“So Val Kilmer is pretending really badly to be Irish, and he has to build a bridge in Africa to help preserve the British empire (which apparently consists entirely of one furious Tom Wilkinson), but progress grinds to a halt when lions decimate his workforce for fun. He is later given vital support by a former confederate soldier, played by a mulleted Michael Douglas, who manages to get hundreds more people killed, when he overrides the know-how of the site’s only doctor in how to build a hospital. There’s some truly awful use of green-screen during the lion attacks, and a great dream-sequence where our hero’s oblivious wife is tackled by a lion as she cavorts about with a newborn baby next to some conspicuous long grass.”
Of course, Samuel’s assurances at the beginning of the film count for nothing. The film is indeed based on real events, but as described by Colonel John Henry Patterson, who greatly exaggerated the number of men killed by the lions to both inflate the sense of heroism attached to his eventual shooting of them – as well as diminishing his responsibility for the workers they did kill. After all, no wonder it took him so long to bag them, they were practically supernatural.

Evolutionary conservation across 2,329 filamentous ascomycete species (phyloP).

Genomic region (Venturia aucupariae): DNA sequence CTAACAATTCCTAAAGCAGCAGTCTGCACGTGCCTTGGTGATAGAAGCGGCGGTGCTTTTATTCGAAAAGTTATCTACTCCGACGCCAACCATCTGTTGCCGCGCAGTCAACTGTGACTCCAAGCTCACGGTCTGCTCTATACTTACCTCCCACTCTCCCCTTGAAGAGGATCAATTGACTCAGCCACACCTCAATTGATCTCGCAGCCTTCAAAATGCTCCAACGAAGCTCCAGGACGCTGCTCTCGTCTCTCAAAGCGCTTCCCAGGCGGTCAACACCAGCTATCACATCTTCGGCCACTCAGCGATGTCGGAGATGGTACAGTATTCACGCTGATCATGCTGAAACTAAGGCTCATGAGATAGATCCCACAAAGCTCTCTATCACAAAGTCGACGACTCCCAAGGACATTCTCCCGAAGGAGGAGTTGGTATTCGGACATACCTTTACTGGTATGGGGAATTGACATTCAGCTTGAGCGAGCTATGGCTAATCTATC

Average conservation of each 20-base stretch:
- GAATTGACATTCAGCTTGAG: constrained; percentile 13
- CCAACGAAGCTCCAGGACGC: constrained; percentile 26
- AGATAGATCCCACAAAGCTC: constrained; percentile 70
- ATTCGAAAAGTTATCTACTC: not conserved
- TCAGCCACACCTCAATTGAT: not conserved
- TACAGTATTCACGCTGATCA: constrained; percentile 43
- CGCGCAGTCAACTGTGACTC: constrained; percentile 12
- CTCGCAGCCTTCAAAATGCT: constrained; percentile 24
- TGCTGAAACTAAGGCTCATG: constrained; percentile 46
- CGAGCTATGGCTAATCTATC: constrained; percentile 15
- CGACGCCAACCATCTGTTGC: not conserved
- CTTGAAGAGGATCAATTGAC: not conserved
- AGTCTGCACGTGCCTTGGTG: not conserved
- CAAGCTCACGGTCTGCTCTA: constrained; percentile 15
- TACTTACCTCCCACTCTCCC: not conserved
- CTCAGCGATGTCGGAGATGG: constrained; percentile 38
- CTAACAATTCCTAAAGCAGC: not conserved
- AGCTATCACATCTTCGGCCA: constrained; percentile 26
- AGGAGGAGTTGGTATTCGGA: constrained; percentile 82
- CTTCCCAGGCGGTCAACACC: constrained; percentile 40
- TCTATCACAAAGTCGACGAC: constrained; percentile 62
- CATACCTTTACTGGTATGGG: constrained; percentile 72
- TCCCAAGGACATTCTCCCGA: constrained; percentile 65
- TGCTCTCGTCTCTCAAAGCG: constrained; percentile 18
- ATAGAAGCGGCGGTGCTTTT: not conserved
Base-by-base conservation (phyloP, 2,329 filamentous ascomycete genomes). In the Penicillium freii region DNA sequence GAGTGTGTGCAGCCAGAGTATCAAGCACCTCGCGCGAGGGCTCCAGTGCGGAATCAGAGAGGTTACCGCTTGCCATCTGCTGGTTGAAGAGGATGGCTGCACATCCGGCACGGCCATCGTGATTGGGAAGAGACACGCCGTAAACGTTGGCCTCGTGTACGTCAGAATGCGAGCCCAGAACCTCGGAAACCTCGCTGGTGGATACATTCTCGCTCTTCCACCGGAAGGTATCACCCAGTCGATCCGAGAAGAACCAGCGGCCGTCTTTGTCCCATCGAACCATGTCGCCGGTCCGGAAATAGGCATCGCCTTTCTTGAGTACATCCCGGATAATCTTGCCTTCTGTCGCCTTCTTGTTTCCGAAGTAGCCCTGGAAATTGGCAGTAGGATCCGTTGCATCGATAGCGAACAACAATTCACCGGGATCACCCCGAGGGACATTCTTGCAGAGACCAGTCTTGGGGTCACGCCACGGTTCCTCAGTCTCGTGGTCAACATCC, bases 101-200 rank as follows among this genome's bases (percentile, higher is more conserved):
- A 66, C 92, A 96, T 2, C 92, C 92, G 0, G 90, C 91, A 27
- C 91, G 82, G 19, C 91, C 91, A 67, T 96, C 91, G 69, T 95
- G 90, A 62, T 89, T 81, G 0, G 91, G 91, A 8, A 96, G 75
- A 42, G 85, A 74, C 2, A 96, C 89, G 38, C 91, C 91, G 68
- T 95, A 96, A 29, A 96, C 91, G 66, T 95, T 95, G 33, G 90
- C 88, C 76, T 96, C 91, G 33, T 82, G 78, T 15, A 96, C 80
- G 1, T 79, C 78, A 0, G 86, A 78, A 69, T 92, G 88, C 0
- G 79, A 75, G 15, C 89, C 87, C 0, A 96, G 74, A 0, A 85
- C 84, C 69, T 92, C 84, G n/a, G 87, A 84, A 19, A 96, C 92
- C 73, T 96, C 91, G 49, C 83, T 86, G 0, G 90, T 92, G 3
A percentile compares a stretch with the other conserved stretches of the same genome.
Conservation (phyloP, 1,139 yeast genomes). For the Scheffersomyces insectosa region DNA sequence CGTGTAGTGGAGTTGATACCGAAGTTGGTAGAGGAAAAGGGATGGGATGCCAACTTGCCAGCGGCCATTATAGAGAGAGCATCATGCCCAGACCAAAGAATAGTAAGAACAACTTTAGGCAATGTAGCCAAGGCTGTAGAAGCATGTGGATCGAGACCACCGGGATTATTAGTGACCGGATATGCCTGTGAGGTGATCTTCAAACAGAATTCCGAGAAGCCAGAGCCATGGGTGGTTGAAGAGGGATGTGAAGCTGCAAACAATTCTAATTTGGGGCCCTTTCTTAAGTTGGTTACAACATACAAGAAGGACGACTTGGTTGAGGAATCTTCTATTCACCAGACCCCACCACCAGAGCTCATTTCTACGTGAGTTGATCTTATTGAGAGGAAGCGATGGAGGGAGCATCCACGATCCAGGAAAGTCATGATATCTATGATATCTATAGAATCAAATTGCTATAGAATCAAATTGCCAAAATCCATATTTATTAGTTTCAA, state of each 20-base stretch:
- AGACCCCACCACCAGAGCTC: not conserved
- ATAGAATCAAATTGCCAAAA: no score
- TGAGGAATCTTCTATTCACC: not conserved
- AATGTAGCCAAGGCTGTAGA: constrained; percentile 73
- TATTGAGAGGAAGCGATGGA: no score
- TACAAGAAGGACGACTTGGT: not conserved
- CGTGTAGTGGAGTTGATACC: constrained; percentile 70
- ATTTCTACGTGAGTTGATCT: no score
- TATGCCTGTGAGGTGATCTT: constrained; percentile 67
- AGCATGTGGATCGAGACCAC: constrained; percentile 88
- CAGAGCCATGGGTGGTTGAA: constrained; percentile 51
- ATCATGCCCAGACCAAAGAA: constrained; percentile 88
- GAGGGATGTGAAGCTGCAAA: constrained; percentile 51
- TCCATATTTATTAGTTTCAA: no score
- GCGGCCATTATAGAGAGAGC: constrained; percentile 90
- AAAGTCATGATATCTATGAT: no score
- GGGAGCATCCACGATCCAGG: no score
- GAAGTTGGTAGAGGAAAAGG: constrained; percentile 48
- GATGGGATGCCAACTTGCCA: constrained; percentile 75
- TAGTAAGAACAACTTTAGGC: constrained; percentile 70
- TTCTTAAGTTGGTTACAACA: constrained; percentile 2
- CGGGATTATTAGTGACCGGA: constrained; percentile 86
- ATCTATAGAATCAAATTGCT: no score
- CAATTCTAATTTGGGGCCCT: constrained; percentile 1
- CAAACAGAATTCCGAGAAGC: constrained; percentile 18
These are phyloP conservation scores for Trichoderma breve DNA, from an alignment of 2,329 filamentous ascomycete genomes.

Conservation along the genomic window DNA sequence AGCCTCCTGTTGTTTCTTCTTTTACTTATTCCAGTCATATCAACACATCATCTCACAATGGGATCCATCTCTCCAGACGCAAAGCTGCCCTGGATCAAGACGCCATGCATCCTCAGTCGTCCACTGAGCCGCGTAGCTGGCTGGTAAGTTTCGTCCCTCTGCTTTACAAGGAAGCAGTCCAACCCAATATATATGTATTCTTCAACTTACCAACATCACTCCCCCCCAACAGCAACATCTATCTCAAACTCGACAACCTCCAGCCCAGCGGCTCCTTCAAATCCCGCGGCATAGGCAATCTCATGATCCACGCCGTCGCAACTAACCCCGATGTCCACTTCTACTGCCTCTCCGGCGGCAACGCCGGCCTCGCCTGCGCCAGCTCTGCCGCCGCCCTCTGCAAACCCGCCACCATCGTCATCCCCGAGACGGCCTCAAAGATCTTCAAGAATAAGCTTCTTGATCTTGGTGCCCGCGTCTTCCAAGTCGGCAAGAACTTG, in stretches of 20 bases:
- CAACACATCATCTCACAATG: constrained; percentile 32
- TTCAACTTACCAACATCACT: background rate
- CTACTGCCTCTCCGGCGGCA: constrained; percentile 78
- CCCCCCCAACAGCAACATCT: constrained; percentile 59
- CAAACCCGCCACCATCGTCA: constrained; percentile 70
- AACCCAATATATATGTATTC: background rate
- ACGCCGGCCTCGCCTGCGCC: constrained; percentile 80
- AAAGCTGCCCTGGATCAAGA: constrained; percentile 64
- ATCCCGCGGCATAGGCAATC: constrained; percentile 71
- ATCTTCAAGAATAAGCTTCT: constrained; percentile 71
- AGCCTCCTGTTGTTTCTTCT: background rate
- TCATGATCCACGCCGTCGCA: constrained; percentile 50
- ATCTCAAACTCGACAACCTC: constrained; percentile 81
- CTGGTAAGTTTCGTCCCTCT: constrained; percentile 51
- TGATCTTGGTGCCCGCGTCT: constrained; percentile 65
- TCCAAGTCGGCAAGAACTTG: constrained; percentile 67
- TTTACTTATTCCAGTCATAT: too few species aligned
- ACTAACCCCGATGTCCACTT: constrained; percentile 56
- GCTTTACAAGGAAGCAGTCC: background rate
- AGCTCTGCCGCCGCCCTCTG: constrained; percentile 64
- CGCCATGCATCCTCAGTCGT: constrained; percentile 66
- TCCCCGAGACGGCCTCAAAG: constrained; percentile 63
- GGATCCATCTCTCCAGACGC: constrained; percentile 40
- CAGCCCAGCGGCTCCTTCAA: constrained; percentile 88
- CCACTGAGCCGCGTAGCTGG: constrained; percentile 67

In contrast to Razorback, this is a bit more of a conventional creature feature, in that the people are more overtly being ‘punished’ for their encroachments on the natural world. As they cut great scars across the face of the previously pristine savannah, their arrogance pushes them deep into the territory of dangerous animals which they have not performed the slightest due diligence to prepare for. However, this angle doesn’t really go far enough – never really being developed beyond the idea of ‘nature vs human progress’ – and besides Tom Wilkinson seeming suitably evil for his role in British expansionism, everyone else is a blameless passenger. Patterson might be painted as a loveable family man, but his task is essentially to ensure a murderous empire can more efficiently connect its African colonies to its system of exploitative arteries.
With that being said, what do you expect of a film so utterly tone-deaf that its saviour figure is someone who fought for the South in the US Civil War? Mercifully, Michael Douglas’ grizzled ‘rebel’ does meet a suitable ending at least – even if it is supposedly a sad moment – so this is still redeemable for a (critical) terrible movie night.
Burning Bright (2010)